All more likely for the nearly 14,000 children in families who’ll soon lose a hefty portion of their very low cash benefits from the District’s Temporary Assistance for Needy Families program.

DCFPI thanks the Mayor and Council for putting $11 million more into the TANF program.

But these are funds the Mayor had promised over two months ago. And they’ll delay the scheduled benefits cuts only until April.

Some 6,100 families will face dire emergencies then — as may hundreds of homeless men and women who could be out on the streets because DHS doesn’t have enough money to shelter them.

Not enough money to shelter newly homeless families either, though the benefits cuts will presumably create more of them.

All emergencies worth some of that $23 million, I think.

* The Council designates bills as emergency legislation to bypass requirements that ordinarily require two votes at successive meetings, plus 30 days for Congressional review (and potential disapproval).


Next Round in DC’s Affordable Housing Battle

October 29, 2012

An enlightening — and at times, disturbing — hearing last Friday on the long-term survival of the Local Rent Supplement Program, the District of Columbia’s locally-funded housing voucher program.

LRSP has been a key part of the District’s housing strategy since 2007. Over time, it’s enabled about 1,900 D.C. households to have a roof over their heads and enough money left over after rent to pay for other basic needs.

So why, at this point, a hearing on whether and how it should survive?

Because Mayor Gray apparently thinks the District shouldn’t have its own voucher program, notwithstanding the chronic underfunding of the federal equivalent — now known as the Housing Choice Vouchers program.

At the very least, he objects to the tenant-based vouchers, i.e., those that help households pay market-rate rents.

For two years now, his budgets have proposed letting these vouchers expire when the current beneficiaries no longer need (or qualify) for them, rather than passing them on to households on the inordinately long housing assistance waiting list.

The DC Council has twice rejected this plan, though it’s agreed (reluctantly) to fund currently-issued vouchers with funds taken out of the Housing Production Trust Fund.

A sort of robbing Peter to pay Paul, since the Trust Fund is the main source of local funding to shore up the District’s shrinking stock of affordable housing — especially housing that low-income residents can afford.

Hence concerns about the sustainability of LRSP.

But the immediate occasion for the hearing was an emergency bill sponsored by Councilmember Michael Brown, who chairs the committee that oversees the program.

The “emergency” is that the DC Housing Authority, under instructions from the Mayor’s budget office, is holding onto 17 fully-funded vouchers that have returned to the agency since January 2012.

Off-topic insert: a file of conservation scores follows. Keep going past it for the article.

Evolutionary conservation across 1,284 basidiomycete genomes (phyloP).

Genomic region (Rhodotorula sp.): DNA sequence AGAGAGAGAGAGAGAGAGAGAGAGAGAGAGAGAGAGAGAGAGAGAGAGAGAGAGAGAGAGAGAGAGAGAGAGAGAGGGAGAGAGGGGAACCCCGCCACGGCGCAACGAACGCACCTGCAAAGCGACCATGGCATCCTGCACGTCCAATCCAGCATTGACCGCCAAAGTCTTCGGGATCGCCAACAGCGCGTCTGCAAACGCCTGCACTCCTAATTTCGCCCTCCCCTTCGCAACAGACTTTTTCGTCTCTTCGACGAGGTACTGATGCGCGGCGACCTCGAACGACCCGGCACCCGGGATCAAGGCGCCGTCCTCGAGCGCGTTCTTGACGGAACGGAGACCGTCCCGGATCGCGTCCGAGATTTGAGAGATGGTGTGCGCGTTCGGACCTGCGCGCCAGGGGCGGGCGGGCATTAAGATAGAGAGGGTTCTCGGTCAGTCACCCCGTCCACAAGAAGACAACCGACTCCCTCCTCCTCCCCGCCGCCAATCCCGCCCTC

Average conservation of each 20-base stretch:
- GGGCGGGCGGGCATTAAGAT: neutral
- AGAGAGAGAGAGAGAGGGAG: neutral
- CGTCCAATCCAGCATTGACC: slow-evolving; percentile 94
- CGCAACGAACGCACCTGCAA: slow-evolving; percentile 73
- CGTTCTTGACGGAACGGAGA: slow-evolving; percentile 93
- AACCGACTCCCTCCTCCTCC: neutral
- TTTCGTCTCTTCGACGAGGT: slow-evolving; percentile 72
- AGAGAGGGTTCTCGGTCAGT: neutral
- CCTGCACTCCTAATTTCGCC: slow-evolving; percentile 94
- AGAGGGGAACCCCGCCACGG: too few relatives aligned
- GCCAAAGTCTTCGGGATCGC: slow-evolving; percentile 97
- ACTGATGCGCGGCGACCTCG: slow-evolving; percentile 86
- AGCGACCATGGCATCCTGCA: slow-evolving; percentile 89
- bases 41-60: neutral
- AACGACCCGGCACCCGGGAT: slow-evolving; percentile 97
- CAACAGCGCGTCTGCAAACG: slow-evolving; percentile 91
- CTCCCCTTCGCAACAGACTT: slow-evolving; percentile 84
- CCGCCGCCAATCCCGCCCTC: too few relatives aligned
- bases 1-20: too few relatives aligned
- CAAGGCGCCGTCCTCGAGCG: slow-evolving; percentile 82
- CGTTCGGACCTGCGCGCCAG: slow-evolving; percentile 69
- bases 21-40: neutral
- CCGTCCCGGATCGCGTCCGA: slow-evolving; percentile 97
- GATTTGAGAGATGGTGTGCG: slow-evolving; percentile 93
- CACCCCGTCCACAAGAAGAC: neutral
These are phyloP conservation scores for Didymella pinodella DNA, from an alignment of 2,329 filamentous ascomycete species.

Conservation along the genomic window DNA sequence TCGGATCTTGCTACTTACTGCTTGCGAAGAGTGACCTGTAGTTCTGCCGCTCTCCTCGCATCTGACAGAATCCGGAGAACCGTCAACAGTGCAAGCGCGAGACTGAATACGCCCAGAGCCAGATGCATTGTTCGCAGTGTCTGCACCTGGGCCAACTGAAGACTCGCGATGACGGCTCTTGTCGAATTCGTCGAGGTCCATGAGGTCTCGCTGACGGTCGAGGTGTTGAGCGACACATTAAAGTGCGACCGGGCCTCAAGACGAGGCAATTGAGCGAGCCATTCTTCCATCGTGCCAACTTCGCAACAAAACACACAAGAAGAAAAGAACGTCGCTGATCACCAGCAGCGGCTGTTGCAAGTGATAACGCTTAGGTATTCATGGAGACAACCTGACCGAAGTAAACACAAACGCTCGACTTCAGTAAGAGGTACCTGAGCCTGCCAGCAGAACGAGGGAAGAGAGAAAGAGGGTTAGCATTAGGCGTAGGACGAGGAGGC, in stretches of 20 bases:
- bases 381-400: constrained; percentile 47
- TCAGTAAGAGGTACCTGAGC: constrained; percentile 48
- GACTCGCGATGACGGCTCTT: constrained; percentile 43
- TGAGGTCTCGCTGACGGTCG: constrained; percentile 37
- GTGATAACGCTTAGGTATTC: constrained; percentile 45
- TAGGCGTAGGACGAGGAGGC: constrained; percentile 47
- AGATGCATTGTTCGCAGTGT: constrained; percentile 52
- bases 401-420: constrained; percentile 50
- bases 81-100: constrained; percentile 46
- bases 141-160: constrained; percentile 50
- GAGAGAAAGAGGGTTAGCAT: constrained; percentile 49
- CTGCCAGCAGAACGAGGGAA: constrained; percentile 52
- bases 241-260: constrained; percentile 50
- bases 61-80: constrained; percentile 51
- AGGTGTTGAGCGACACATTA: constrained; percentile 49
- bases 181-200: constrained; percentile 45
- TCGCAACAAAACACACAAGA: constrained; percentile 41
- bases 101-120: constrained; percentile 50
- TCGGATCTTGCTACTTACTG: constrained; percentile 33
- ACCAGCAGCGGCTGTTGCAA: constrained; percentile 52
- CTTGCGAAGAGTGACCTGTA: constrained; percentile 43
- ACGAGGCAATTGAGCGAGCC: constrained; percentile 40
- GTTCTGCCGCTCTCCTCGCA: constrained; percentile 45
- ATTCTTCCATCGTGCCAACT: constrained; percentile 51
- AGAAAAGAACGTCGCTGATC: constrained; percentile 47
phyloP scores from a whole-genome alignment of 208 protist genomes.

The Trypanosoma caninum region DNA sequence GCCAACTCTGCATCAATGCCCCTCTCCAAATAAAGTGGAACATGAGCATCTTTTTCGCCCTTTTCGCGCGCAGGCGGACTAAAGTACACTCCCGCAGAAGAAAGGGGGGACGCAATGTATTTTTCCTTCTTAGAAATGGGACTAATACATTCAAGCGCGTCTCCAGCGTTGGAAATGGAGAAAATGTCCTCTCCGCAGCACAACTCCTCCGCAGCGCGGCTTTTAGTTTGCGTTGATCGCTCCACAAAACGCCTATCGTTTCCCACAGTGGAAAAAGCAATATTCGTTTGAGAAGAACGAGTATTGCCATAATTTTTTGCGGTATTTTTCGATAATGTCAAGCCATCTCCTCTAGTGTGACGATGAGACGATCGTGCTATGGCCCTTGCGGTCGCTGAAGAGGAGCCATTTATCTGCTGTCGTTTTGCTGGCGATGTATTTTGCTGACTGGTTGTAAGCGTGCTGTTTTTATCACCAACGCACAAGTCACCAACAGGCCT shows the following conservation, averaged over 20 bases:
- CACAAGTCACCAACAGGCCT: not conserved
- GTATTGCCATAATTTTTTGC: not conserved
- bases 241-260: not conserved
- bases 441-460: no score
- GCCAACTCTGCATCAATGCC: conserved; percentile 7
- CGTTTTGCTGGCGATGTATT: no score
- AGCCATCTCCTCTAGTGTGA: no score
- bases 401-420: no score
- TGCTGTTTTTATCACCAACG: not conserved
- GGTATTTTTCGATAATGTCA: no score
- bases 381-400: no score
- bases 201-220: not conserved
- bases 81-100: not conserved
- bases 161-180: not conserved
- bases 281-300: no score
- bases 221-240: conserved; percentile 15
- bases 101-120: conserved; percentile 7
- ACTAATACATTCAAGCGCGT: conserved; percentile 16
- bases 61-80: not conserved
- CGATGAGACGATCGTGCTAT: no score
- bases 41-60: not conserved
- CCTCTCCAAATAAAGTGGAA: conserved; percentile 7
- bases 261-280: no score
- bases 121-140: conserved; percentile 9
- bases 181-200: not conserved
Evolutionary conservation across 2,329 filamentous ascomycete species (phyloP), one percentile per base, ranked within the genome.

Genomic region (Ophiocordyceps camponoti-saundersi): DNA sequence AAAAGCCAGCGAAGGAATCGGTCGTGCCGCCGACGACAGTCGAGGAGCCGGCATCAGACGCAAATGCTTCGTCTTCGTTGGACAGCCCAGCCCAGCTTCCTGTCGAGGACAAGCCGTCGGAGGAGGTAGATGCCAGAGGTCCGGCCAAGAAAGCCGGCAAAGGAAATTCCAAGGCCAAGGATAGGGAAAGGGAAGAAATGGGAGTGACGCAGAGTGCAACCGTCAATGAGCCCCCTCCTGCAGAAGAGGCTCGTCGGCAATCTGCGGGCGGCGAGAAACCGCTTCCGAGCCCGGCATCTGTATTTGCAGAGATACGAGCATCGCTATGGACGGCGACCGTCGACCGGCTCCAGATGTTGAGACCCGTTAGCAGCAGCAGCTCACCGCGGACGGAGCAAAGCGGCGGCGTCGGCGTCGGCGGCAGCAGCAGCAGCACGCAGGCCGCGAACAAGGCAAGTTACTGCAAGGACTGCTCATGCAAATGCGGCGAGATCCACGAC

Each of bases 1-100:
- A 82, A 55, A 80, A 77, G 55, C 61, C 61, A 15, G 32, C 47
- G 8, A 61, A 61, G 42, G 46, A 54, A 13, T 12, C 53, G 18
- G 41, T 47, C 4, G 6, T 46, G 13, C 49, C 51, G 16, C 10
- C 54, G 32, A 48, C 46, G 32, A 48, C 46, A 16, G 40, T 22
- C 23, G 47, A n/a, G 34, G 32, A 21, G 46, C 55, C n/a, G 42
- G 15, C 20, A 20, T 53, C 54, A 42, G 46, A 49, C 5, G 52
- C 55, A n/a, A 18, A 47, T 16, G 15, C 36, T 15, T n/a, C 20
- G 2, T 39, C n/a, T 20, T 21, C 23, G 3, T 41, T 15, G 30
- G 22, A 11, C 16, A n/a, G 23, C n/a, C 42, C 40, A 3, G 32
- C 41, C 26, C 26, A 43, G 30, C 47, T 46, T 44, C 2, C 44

That may not seem like a large number, though every one of those vouchers would give a homeless D.C. family a safe, stable place to live.

The real issue is that the policy the Mayor has imposed, Council votes notwithstanding, seems to reflect his determination to let the tenant-based part of LRSP die — except perhaps if vouchers went only to very low-income seniors and people with severe disabilities.

This was patently evident in the testimony delivered by Arianna Quinones from the Office of the Deputy Mayor for Planning and Economic Development Health and Human Services and, even more, in the explanatory remarks of the administration’s lead witness, Chief of Staff and Budget Director Eric Goulet.

LRSP is “well-intended, but outdated,” Quinones said. The Mayor looks to his Comprehensive Housing Strategy Task Force to come up with a “more contemporary version,” said Goulet.

The Mayor’s priorities, per Goulet, are more affordable housing production and “self-sufficiency,” i.e., initiatives that connect people to available jobs in the District and to training and education programs that will qualify them for these jobs.

No one testifying had any problems with these goals. But no one testifying, except the administration’s witnesses, thought they’d substitute for the tenant-based vouchers.

Three big reasons.

First, the District has an affordable housing shortage far greater than new development can meet within the lifetime of the some 67,000 households on the waiting list — let alone those who never bothered to apply.

Second, the notion that most very low-income residents just need some training to get jobs that pay enough to make market-rate rents affordable is pie in the sky — uncomfortably like what we’re hearing from the Romney-Ryan team.

Consider that the standard for affordability is 30% of income. That would make a modest two-bedroom apartment in the District affordable for a household with earnings totaling at least $60,240 a year.

This is only a few thousand less than last year’s median income for all District households and about a third more than the median for those the Census Bureau counted as black.

It’s the main reason that nearly two-thirds of the District’s low-income households pay more than half their income for housing — that and the fact they can’t get housing vouchers.

The majority of these households have at least one working member now. What program, pray tell, will boost their income so much as to make vouchers unnecessary?

Lastly, a point made by several hearing witnesses — and most tellingly by LaJuann Brooks, a formerly homeless mother and now a gainfully-employed LRSP voucher holder.

“It’s nearly impossible to succeed … without safe, stable, affordable housing,” she said, crediting the voucher for her “segue out of poverty” and back into steady, full-time employment.

As her story shows, even a job paying well over the minimum wage doesn’t necessarily mean a parent can provide a reasonably decent standard of living for her family without any housing assistance — not, at least,  in a high-cost city like D.C.

I find it hard to believe Mayor Gray doesn’t understand any of this. More likely, as I’ve remarked before, it’s just not something he cares about enough to rethink priorities.